Are Optometrists Trained to Treat Strabismus?

That seems like a silly question, doesn’t it? Particularly on the heels of Dr. Fortenbacher’s post yesterday regarding MVTSG 2023…Post Concussion Syndrome, Vision and Learning and Complex Strabismus.

The reason I pose the question is to bring to your attention an egregious statement last week embedded in this story in Medscape Ophthalmology: Kid With Glasses: Many Children Live Far from Pediatric Eye Doc.

I got around to opening the story in my inbox this morning, which was based in part on an article published on January 26 in JAMA Ophthalmology titled Access to Pediatric Ophthalmological Care by Geographic Distribution and US Population Demographic Characteristics in 2022. The article was innocent enough, but the journalist writing the Medscape Ophthalmology piece on it took the opportunity to get a sound bite from Yasmin Bradfield, MD, a pediatric ophthalmologist at the University of Wisconsin School of Medicine and Public Health in Madison which contains one of the biggest smears on Optometry that I’ve seen in awhile. Here is the blatant falsehood, a direct quote as it appears in the story:

Consider the libel included in this statement. Not only does it misrepresent optometrists as not being trained in strabismus, but it implies that seeing an optometrist leaves some children at risk for losing their vision. By the way, if you go to the hyperlink to the AAPOS website, you’ll find this paragraph:

We know that this is a skewed description, but no where is there any implication that optometrists aren’t trained to treat strabismus, or that they “only” test and diagnosed vision changes. Whatever the motive, the journalist Amanda Schmidt who wrote the article took the opportunity to quote Yasmin Bradfield, MD to portray a very antiquated picture of Optometry clearly intended to depict the horror (my term) of taking a child to an optometrist. So what do when hatchet jobs like this arise? There are always three potential responses:

  1. Do nothing, rationalizing that calling attention to it is worse than ignoring it.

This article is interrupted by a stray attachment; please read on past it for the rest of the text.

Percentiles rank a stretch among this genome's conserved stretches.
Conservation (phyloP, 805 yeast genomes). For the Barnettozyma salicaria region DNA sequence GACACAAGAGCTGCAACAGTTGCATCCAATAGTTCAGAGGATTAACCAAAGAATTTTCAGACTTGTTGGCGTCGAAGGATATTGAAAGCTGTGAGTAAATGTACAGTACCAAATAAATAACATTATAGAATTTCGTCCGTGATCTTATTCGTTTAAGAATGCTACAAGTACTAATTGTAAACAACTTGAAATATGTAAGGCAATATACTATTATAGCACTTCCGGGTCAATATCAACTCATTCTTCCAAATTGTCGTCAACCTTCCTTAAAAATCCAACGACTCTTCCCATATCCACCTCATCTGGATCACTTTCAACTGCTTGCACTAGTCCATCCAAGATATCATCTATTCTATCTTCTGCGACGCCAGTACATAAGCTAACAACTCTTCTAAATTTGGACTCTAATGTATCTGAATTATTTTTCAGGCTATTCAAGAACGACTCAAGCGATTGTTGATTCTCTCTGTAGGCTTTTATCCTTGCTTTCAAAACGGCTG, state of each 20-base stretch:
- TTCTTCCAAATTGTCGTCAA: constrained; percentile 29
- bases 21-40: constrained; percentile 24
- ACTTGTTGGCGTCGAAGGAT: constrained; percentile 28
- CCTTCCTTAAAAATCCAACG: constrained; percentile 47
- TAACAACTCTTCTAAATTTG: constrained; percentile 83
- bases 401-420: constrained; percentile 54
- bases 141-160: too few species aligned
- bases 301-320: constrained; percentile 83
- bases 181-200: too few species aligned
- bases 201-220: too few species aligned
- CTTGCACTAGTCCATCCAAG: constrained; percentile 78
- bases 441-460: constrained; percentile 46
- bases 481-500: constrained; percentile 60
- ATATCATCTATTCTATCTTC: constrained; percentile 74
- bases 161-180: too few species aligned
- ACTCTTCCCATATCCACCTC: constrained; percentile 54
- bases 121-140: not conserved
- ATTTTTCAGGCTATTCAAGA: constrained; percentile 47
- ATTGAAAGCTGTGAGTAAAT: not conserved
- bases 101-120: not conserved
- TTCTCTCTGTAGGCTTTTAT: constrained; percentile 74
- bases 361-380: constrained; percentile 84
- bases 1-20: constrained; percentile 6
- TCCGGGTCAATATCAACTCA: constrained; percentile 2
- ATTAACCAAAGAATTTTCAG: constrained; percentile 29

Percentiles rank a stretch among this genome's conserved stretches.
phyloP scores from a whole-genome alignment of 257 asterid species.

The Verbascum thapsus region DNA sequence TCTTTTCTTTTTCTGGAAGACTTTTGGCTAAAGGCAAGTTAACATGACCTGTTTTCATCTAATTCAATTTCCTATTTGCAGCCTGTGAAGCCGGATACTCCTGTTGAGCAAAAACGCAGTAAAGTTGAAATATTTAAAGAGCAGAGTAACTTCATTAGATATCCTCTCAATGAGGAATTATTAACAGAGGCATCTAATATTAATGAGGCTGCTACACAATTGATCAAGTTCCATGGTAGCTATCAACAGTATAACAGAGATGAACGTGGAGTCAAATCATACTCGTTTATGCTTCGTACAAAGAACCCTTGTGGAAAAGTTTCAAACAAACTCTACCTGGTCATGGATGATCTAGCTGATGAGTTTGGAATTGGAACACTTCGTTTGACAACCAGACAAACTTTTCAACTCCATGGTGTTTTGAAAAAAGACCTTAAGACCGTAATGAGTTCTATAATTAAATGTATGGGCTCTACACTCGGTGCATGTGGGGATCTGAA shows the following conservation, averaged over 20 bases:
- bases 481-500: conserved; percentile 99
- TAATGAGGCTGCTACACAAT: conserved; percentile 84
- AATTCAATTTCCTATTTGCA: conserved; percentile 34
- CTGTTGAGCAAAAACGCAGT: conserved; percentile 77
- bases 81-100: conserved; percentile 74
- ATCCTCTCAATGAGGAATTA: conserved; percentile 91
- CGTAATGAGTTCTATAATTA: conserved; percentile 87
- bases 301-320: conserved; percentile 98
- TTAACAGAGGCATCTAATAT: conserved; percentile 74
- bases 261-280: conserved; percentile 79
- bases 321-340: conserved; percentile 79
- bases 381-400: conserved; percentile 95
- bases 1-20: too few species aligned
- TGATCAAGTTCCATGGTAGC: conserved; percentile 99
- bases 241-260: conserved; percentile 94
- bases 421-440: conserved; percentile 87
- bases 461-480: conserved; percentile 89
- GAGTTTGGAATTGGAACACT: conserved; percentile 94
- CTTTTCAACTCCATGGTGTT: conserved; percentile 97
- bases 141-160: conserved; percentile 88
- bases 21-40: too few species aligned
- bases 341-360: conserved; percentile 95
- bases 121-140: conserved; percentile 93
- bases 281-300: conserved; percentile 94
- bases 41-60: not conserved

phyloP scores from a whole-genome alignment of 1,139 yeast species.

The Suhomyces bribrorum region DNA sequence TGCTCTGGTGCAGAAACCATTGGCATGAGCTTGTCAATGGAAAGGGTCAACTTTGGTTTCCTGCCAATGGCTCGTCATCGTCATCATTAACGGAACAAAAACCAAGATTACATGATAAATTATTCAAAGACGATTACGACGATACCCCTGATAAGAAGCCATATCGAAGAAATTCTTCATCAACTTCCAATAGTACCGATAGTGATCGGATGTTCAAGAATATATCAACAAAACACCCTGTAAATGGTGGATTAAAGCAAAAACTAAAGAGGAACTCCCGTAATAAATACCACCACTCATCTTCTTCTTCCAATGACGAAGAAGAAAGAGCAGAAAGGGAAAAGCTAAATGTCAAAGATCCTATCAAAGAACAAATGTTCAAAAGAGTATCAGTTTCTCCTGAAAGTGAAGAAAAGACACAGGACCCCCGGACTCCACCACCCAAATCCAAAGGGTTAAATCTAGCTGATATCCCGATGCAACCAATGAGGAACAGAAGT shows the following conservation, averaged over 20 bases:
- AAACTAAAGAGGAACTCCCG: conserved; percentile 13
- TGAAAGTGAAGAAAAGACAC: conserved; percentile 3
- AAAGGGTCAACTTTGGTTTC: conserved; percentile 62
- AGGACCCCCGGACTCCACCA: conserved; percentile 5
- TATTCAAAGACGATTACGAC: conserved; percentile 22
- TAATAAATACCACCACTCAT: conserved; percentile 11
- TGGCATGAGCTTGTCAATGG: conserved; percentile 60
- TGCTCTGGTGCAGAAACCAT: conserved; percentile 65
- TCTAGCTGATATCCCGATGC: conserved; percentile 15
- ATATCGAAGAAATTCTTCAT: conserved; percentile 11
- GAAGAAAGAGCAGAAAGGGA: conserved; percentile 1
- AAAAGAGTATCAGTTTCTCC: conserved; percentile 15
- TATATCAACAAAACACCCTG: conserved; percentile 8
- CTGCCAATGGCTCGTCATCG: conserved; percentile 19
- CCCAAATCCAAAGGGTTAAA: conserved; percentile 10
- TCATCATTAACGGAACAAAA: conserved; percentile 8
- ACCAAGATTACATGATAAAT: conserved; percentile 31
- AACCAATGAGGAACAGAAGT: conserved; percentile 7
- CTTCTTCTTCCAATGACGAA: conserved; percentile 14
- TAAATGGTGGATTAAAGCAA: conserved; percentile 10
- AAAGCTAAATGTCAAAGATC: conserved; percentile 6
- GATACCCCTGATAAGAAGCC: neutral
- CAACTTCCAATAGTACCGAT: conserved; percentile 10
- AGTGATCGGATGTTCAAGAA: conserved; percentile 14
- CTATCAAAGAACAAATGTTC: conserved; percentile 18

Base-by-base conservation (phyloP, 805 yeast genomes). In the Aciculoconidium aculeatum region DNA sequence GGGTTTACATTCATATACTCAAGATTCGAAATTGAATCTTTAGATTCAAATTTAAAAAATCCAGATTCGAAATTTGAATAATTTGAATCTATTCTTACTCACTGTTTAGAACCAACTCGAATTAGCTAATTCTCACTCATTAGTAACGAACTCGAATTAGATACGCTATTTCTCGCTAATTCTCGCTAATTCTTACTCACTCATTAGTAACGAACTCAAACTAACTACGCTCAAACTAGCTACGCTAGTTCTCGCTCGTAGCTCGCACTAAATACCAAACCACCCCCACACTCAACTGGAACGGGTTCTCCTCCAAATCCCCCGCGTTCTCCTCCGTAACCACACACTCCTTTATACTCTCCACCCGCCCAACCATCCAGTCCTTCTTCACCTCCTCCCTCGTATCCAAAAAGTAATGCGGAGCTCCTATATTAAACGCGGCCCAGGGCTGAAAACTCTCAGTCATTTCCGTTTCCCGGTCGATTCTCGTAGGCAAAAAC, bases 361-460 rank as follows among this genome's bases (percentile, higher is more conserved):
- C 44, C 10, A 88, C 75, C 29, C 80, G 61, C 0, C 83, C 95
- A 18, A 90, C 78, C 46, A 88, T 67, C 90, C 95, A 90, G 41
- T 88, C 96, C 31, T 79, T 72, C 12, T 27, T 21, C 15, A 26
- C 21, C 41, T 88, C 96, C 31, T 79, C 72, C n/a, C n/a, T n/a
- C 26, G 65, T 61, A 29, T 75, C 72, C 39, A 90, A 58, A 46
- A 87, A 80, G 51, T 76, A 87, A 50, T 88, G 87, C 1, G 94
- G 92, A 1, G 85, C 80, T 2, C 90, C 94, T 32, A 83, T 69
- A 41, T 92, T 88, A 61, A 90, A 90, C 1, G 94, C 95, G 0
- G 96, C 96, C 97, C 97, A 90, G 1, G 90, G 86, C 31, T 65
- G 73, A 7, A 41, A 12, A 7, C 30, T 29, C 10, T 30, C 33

2. Rant and rave about “Why doesn’t AOA or COVD address this?”
  3. Channel your energy into your own response.

I chose the latter in this case, posting the following in the Comments section on Medscape after the article:

I would encourage you to do this: Go to the Medscape Ophthalmology article through this link. If you’re not registered, the registration process is fairly easy and free with no strings attached. Then either add your own comment, piggyback on to mine, or click on the “thumb’s up” icon if you agree with what I wrote.

While I don’t know if they will retract the statement or revise the article, I do feel that it’s important we don’t let statements like this go by uncritically.

7 thoughts on “Are Optometrists Trained to Treat Strabismus?

  1. Thank you for your excellent response. I did not see where to give a thumbs up to your comments specifically and surely did not want to give a thumbs up to the article itself. This stuff never stops going around


  2. Fortunately for them, unfortunately for us, it’s almost impossible to comment on that article. I’ve tried to log onto that website with my adjunct faculty email account from both my office and now the university, but I can’t seem to get anything to work. Easy to keep misinformation visible when no one can comment…

      • Hah, I was actually trying to comment on the JAMA article itself as opposed to the medscape article. I didn’t realize until after I posted that the comment you made was on the medscape article. There are two MDs on the JAMA article stating their displeasure in the article, and I wanted to put an OD comment there… oh well

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